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Church seeks new paths for peace, dialogue in Asia
Thailand | Updated: October 25, 2022 11:08 AM
'Different routes' are needed for Asian bishops to address issues communities face in Asia
Cardinal Charles Maung Bo of Myanmar talks during an interview at his office in Yangon on Jan. 6, 2015

Cardinal Charles Maung Bo of Myanmar talks during an interview at his office in Yangon on Jan. 6, 2015. (Photo: AFP)

Published on: October 25, 2022 11:08 AM

The Church in Asia has started a process of searching for new ways to work for peace, dialogue and evangelization in the multi-religious continent, where masses suffer violence and poverty, says a top Asian cardinal.

“We are planning a future. We shall be taking a route, or different routes, especially in the areas of peace, dialogue and reconciliation, as a new path of a new evangelization,” said Cardinal Charles Bo of Yangon, president of the Federation of Asian Bishops’ Conferences (FABC).

The FABC leader was speaking to the media on Oct. 24 in Bangkok, mid-way through the two-week gathering of Asian bishops, who were discussing emerging realities of Asia in their attempt to revise pastoral plans and priorities for the Church in Asia.

When listening to the delegates from all the countries of Asia, “we see the diversity, the suffering masses that challenges,” said Cardinal Bo, also head of the Church in Myanmar, where violence continues as the junta government continues to suppress people’s clamor for democracy.

The general conference, the first such in FABC that began on Oct 12 has some 226 delegates, which included 20 cardinals, 120 bishops, 37 priests, and 49 lay people including eight nuns.

The Magis came to baby Jesus 2000 years ago, “indeed from the east, from Asia and they took different routes” while going back, Cardinal Bo said conferring to the conference theme, "Journeying together as peoples of Asia … and they went a different way.”

Cardinal Bo said that new and sometimes even “different routes” are needed for Asian bishops to address the varied and widespread issues that communities face in different parts of Asia.

During the discussions, the bishops were like Moses before the burning bush, he said referring to the biblical event which speaks about Moses seeing the bush on fire, consumed by the flames while on Mount Horeb.

“During the days of the meeting, we saw the burning bushes of exploitation, nuclear war, bribery, economy, holocaust, migration, war, human-made disasters. And like Moses, we ask: ‘How can this be?’” he said.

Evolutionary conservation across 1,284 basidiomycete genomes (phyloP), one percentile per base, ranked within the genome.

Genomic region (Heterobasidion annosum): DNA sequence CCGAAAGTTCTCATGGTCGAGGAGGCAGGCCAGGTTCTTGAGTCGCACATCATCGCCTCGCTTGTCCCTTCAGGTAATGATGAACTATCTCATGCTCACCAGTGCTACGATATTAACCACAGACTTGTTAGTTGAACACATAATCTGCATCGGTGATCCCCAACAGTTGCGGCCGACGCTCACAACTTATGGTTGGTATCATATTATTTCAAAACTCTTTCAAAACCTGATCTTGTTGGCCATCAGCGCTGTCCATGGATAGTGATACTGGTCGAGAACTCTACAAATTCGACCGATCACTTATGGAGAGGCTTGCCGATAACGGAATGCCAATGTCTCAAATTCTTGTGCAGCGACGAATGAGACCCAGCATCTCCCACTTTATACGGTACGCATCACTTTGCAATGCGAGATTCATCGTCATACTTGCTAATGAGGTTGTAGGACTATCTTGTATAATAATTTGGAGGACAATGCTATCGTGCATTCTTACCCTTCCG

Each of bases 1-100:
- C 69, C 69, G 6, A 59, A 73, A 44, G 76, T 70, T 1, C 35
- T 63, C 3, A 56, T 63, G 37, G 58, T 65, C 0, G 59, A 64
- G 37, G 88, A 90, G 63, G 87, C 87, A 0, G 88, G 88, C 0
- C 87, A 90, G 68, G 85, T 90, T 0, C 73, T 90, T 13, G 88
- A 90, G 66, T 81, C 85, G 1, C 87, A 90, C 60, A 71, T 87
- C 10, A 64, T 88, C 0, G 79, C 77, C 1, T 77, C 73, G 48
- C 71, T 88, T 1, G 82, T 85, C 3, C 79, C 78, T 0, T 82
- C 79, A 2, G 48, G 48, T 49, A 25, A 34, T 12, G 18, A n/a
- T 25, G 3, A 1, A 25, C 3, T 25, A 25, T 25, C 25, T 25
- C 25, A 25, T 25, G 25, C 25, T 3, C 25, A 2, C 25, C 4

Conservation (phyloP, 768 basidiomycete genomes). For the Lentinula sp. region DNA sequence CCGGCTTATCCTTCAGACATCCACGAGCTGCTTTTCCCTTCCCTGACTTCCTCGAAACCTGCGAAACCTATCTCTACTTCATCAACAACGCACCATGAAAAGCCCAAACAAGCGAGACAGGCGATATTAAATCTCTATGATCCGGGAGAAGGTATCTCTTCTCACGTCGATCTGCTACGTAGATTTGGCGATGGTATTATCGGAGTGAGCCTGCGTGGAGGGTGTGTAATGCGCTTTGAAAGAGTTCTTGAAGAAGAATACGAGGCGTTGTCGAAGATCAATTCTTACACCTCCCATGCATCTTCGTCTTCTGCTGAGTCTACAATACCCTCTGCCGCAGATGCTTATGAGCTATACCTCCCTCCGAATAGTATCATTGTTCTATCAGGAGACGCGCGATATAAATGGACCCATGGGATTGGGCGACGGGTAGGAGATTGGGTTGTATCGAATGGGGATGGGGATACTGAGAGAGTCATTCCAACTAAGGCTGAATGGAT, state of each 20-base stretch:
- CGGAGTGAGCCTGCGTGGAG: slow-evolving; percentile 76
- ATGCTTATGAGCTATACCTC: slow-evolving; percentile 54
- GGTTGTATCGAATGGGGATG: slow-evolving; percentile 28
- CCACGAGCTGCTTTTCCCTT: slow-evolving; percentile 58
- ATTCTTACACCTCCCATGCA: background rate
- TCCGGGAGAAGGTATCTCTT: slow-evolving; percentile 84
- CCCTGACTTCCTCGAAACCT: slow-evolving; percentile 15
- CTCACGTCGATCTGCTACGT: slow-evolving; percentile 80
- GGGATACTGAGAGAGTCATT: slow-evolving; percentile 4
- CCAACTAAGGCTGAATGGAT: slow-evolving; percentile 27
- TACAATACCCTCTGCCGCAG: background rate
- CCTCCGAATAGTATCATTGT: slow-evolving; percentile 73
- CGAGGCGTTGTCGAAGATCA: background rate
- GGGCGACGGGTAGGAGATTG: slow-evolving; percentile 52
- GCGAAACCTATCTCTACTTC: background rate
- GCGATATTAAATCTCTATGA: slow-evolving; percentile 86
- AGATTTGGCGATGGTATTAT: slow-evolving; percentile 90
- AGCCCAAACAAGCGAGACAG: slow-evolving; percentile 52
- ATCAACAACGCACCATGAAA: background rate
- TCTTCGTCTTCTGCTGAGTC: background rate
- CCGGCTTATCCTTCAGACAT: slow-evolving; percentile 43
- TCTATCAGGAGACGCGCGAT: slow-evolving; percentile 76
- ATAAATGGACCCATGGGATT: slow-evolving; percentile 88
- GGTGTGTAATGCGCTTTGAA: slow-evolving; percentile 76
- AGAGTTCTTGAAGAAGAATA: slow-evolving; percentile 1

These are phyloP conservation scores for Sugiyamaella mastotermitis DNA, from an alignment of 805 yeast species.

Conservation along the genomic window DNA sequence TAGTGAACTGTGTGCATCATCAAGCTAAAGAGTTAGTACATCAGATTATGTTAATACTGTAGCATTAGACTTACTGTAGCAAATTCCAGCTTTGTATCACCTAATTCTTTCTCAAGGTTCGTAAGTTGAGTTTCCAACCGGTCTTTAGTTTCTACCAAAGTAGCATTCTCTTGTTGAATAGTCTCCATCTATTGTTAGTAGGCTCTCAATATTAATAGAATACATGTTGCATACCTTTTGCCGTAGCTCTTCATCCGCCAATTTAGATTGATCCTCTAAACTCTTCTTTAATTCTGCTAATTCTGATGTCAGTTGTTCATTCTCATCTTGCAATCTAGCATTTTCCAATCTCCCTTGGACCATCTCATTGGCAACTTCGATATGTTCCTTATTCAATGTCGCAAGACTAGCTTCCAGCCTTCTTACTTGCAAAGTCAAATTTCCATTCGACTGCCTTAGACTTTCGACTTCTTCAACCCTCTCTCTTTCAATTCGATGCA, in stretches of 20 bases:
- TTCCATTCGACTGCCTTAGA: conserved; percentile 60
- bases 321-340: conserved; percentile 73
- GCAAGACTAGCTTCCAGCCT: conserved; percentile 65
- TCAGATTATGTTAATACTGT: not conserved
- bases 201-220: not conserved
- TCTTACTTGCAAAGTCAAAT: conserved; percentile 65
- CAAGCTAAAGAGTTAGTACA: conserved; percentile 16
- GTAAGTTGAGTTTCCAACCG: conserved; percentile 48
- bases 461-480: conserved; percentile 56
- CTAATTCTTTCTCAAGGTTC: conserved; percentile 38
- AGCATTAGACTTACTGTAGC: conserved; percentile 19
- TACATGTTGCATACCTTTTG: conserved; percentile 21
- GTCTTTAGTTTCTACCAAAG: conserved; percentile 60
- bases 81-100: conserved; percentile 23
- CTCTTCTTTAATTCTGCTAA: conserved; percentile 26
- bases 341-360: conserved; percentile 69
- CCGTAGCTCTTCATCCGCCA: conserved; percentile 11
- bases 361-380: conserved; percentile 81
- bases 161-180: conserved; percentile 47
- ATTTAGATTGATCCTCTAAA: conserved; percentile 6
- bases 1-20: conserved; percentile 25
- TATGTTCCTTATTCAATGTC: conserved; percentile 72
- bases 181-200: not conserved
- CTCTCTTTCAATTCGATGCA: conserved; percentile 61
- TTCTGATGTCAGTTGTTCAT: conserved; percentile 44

He said the Church in Asia is not one built by the emperors, not by the philosophers, nor great people. “But built by shepherds like Moses and fishermen like Saint Peter and Saint Paul,” said the Salesian cardinal, an ethnic Burmese.

He said the tiny Catholic population in Asia does “not discourage” the bishops because “though that we are a minority our presence in the whole of Asia is very, very effective and we are going through this journey with triple dialogue with the poor, their culture, and religions.”

Asian Church looks to South America

Except for the Philippines and Timor-Leste, Catholics are less than five percent of the population in most Asian nations with some of them having even less than one percent population, often dominated by religions such as Buddhism, Islam and Hinduism.

Cardinal Oswald Gracias of Mumbai, who heads the organizing of the conference, said the first such conference was inspired by CELAM, the South American equivalent of FABC that began in 1955, 15 years before the FABC began in 1970.

While the CELAM developed documented pastoral plans for their continent in their decennial conferences, based on the numerous country-level and diocesan-level discussions, the FABC so for had 11 plenary assemblies which discussed a particular theme with bishops and their delegates.

“We felt that we would benefit a great deal by having a similar (CELAM-like conferences), not a plenary assembly, which takes one topic. A general conference, bigger number of bishops, greater ownership and therefore looking at the whole perspective,” Cardinal Gracias said during the press meet.

The CELAM “really was a very inspiring, powerful force in South America. But they have an advantage. It's much more homogeneous than Asia,” Cardinal Gracias said pointing at the cultural and religious diversity in Asia.

Cardinal Gracias said it was “the largest gathering of Asian bishops” in the history of FABC. The Bangkok conference has “even more bishops than when we began the FABC 50 years back,” he said.

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